The fight at this point was almost muzzle to muzzle, fifty or sixty New Zealanders and Australians with the British gunners holding off a force of several hundred of the best fighting men of the Boer forces. In this desperate duel many dropped on both sides. Begbie died beside his gun, which fired eighty rounds before it jammed. It was run back by its crew in order to save it from capture. But reinforcements were coming up, and the Boer attack was beaten back.

To negate the ability of the enemy to live off the land both Boer and British had a "scorched earth" policy of killing all livestock and destroying shelter.
Here a New Zealand Rough Rider watches as a farmhouse is tourched. Dead sheep lie in the foreground.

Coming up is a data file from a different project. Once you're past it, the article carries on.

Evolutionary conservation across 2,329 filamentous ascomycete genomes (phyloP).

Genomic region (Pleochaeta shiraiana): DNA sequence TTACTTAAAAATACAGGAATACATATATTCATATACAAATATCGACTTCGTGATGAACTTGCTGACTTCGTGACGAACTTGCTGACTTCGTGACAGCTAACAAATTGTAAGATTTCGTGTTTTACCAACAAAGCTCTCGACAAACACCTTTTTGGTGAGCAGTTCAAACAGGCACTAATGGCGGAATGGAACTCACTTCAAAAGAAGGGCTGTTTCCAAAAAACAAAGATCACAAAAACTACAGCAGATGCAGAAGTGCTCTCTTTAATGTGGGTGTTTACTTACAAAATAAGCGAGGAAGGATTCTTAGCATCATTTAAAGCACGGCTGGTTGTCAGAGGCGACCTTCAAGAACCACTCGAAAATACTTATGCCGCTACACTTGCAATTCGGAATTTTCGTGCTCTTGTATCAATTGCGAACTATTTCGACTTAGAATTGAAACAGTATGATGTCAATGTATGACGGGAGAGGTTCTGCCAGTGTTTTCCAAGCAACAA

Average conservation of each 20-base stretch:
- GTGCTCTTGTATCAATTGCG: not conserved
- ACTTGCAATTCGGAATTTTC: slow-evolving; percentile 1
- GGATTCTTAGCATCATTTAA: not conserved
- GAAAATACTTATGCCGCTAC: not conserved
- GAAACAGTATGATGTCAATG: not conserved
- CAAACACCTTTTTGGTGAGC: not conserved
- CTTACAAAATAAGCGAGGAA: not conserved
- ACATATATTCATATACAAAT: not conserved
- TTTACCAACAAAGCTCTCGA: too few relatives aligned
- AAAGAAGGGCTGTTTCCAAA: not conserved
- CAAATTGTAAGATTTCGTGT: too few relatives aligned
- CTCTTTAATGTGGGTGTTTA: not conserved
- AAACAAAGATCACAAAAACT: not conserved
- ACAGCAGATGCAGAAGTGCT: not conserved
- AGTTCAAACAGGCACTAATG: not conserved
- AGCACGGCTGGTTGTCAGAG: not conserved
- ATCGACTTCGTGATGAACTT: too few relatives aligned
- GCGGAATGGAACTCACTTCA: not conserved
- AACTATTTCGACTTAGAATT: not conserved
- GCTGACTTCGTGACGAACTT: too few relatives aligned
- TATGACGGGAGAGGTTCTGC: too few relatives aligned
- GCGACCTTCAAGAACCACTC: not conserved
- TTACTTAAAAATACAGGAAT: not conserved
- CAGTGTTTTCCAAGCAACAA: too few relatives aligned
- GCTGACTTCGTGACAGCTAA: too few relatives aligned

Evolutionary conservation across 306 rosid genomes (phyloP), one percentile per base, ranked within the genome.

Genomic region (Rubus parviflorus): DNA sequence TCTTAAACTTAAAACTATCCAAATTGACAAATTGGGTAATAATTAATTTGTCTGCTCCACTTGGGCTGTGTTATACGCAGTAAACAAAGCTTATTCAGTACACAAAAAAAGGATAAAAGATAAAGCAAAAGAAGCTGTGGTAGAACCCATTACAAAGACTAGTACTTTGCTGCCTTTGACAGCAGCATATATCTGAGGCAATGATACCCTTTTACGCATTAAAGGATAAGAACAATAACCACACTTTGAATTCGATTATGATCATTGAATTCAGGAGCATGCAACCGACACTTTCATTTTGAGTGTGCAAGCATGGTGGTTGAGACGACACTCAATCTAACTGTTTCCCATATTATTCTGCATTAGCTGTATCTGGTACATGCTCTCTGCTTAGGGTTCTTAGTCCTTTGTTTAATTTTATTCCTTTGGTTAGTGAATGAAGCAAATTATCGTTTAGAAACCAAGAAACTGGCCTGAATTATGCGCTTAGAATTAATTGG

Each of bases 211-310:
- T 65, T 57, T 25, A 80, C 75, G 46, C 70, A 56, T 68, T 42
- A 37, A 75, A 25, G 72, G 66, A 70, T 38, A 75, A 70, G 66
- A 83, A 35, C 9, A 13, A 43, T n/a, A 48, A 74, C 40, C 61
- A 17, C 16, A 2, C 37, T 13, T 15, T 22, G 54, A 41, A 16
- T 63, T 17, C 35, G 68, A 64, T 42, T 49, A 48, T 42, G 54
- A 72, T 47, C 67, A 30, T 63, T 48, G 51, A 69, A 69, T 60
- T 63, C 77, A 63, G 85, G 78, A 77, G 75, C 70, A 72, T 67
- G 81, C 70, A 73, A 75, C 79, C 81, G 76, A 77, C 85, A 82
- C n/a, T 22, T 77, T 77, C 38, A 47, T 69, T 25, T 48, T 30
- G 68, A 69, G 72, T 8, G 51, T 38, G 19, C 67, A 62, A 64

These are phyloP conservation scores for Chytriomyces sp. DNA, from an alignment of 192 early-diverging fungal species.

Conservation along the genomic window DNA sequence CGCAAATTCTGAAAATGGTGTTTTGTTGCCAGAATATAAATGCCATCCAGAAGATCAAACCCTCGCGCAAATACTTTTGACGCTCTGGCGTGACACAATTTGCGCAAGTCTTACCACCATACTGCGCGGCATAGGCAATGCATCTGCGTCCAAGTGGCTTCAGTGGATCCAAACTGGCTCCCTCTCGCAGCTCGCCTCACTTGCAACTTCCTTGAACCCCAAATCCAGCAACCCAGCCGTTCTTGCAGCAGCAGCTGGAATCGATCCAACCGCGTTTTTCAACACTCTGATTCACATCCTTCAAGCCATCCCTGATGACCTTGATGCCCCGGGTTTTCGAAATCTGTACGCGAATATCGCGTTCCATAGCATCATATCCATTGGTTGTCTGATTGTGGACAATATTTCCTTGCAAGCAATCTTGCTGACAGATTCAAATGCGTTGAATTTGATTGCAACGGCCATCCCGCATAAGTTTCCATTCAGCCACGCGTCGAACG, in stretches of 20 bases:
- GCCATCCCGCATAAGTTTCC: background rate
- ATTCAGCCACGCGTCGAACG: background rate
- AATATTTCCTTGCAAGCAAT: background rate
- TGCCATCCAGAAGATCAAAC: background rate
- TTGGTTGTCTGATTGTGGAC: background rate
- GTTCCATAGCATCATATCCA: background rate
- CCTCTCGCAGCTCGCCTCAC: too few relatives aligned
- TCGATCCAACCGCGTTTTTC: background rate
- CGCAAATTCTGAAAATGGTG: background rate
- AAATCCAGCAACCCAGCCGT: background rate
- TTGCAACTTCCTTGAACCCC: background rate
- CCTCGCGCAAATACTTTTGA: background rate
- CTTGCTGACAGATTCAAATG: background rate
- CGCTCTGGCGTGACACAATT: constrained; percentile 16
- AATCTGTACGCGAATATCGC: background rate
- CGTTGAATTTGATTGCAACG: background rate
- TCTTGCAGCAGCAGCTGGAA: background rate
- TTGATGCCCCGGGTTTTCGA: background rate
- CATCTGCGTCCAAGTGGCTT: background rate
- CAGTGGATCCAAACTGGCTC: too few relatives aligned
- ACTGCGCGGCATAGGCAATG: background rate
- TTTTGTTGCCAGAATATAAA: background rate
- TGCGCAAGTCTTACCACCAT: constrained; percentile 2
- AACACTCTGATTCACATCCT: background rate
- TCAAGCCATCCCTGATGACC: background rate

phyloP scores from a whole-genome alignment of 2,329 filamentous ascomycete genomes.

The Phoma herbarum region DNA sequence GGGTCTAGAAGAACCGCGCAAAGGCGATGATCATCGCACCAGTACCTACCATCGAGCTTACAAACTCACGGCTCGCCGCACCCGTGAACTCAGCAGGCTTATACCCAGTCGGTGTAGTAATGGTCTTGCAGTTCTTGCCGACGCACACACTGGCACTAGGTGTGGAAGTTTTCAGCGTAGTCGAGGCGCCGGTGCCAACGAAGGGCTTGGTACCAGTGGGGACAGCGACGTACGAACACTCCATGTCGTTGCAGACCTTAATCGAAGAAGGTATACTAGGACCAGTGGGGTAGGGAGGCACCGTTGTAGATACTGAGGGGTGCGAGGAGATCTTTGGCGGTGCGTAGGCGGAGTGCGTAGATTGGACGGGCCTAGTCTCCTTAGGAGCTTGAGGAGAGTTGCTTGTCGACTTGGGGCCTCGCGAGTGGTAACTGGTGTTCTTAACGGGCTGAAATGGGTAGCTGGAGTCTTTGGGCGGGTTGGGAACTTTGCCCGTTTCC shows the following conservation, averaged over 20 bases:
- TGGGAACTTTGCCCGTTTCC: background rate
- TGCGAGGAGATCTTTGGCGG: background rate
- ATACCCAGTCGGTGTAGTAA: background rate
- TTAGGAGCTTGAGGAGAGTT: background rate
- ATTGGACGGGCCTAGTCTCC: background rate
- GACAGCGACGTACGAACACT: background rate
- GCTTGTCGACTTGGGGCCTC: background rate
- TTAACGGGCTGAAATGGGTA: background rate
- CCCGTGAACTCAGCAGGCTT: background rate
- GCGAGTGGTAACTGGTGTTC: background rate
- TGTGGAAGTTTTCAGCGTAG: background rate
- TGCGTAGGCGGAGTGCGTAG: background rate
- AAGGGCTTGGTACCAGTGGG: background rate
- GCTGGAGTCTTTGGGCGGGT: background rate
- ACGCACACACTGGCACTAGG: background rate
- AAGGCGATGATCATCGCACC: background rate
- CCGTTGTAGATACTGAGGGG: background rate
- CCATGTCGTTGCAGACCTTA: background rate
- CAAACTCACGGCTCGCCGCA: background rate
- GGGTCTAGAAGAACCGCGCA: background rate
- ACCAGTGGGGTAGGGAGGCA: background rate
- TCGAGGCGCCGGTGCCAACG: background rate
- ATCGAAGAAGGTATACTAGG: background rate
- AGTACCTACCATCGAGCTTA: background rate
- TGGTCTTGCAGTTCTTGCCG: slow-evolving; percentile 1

A number of them had escaped, however, through the opening which they had cleared, and it was conjectured that the wonderful De Wet was among them. How fierce was the storm which had broken on the New Zealanders may be shown by their roll of twenty killed and forty wounded, while thirty dead Boers were picked up in front of their picket line. Of eight New Zealand officers seven are reported to have been hit, an even higher proportion than that which the same gallant race endured at the battle of Rhenoster Kop more than a year before. It was feared at first that the greater part of the Boers might have escaped upon this night of the 23rd, when Manie Botha's storming party burst through the ranks of the New Zealanders. It was soon discovered that this was not so, and the columns as they closed in had evidence from the numerous horsemen who scampered aimlessly over the hills in front of them that the main body of the enemy was still in the toils.